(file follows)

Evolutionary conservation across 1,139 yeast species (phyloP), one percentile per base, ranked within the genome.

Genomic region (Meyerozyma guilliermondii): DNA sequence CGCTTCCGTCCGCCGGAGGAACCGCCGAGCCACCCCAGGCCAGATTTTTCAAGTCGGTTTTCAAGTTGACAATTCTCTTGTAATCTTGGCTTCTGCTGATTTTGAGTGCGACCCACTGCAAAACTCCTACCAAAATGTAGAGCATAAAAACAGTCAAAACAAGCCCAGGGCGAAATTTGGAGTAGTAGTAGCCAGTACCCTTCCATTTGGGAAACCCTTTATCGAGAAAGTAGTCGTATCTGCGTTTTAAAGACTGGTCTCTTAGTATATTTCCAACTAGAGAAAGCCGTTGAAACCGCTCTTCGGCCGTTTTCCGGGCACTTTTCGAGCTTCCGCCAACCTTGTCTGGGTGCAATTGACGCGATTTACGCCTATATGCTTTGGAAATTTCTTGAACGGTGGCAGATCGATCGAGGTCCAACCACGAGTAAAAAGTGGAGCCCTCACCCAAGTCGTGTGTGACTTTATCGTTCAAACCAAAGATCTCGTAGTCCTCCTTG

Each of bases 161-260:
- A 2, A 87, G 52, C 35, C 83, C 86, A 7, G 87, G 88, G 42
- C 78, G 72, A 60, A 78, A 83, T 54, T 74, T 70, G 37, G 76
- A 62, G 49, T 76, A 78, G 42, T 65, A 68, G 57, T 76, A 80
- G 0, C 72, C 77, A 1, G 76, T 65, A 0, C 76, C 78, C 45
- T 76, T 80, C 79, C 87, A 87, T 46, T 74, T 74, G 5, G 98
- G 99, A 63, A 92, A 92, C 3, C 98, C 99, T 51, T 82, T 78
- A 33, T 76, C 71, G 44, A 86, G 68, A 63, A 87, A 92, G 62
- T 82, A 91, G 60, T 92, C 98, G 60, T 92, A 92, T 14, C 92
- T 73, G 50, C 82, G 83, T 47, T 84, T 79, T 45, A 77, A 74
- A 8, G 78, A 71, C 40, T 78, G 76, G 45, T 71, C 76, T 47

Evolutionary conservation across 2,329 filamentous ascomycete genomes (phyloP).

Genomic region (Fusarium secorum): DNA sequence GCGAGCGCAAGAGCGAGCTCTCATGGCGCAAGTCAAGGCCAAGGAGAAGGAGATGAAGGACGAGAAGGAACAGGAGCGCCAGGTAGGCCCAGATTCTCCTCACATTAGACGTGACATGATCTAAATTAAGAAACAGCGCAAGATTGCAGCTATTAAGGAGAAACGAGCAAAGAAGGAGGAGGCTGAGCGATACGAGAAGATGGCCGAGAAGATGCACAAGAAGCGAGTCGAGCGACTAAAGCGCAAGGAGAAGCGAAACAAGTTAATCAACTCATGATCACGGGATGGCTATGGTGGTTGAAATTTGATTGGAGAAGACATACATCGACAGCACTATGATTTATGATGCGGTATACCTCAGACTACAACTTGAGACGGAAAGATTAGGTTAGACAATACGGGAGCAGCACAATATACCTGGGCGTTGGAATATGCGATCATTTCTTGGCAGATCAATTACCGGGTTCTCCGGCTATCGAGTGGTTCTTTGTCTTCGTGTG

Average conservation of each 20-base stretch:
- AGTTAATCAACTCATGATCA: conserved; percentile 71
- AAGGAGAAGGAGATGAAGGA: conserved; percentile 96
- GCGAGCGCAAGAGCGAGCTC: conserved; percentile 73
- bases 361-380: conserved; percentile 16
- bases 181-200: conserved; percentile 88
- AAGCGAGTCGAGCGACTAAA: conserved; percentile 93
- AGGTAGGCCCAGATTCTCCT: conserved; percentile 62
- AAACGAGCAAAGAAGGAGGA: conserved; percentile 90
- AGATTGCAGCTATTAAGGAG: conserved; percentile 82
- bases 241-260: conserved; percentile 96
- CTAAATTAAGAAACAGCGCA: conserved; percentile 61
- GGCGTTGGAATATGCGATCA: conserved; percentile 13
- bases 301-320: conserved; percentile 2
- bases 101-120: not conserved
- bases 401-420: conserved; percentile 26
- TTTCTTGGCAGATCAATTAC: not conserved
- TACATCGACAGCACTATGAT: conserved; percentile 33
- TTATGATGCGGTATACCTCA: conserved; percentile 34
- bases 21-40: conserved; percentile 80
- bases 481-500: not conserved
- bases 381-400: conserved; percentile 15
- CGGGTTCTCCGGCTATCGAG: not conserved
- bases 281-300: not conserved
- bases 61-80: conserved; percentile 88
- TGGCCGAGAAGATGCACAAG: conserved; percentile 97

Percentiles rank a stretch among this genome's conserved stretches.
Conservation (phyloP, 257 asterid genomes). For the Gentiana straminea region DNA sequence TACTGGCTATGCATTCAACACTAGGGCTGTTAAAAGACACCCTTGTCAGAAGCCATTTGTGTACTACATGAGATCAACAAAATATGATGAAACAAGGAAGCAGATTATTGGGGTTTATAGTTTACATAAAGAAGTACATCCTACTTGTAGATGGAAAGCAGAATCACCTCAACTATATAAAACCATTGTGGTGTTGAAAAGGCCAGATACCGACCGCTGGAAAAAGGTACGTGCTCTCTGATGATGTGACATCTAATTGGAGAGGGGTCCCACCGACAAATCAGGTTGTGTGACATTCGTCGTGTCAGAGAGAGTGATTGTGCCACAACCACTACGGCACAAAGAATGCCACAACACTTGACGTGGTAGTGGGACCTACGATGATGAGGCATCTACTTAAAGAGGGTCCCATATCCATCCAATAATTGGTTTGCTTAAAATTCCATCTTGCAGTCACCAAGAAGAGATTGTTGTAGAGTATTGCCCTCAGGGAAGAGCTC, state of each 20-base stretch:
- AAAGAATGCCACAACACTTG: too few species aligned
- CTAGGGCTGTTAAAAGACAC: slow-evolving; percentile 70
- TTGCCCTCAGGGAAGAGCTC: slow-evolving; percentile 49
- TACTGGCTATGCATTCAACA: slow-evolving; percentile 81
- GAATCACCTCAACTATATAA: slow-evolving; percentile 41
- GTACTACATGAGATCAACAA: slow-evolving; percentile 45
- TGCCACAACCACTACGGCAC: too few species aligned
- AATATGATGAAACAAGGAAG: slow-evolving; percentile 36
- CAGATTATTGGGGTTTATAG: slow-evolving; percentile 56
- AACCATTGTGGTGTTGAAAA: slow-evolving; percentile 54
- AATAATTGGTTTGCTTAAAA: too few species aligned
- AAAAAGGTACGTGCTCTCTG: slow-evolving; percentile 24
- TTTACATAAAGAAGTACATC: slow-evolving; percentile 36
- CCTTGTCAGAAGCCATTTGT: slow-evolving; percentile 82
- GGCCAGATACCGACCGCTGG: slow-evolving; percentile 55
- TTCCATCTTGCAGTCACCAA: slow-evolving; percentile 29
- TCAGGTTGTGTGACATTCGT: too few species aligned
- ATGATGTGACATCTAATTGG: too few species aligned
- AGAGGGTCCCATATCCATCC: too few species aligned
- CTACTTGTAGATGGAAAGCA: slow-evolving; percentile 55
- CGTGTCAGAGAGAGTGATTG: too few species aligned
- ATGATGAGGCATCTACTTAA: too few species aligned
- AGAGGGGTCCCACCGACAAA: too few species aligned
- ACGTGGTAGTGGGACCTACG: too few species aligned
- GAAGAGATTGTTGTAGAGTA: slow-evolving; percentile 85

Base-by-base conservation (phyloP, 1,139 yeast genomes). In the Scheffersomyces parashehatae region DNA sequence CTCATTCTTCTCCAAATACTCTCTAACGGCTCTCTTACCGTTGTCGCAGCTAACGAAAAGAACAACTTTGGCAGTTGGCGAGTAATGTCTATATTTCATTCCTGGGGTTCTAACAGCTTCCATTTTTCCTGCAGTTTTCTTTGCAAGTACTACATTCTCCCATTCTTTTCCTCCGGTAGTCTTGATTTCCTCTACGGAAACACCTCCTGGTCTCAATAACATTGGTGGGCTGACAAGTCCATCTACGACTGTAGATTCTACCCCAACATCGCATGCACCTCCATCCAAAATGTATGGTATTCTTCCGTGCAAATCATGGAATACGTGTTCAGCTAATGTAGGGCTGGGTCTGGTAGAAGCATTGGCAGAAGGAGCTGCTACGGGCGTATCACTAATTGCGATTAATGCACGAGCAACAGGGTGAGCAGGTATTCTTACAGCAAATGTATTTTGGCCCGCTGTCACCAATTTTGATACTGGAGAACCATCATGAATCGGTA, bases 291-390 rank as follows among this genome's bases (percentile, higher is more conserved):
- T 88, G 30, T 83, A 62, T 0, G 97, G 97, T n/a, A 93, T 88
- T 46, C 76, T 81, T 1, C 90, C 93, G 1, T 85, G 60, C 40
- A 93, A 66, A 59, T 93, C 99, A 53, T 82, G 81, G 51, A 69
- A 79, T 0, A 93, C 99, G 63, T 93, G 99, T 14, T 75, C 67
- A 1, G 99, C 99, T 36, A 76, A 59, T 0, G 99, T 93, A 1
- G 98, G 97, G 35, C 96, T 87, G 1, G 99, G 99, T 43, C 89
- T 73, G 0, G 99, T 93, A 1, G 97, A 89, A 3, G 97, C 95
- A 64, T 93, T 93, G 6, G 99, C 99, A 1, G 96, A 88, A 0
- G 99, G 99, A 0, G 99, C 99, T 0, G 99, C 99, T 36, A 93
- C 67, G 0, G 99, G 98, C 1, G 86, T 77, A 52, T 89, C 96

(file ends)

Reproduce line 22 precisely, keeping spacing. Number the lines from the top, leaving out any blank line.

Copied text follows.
- AAGCGAGTCGAGCGACTAAA: conserved; percentile 93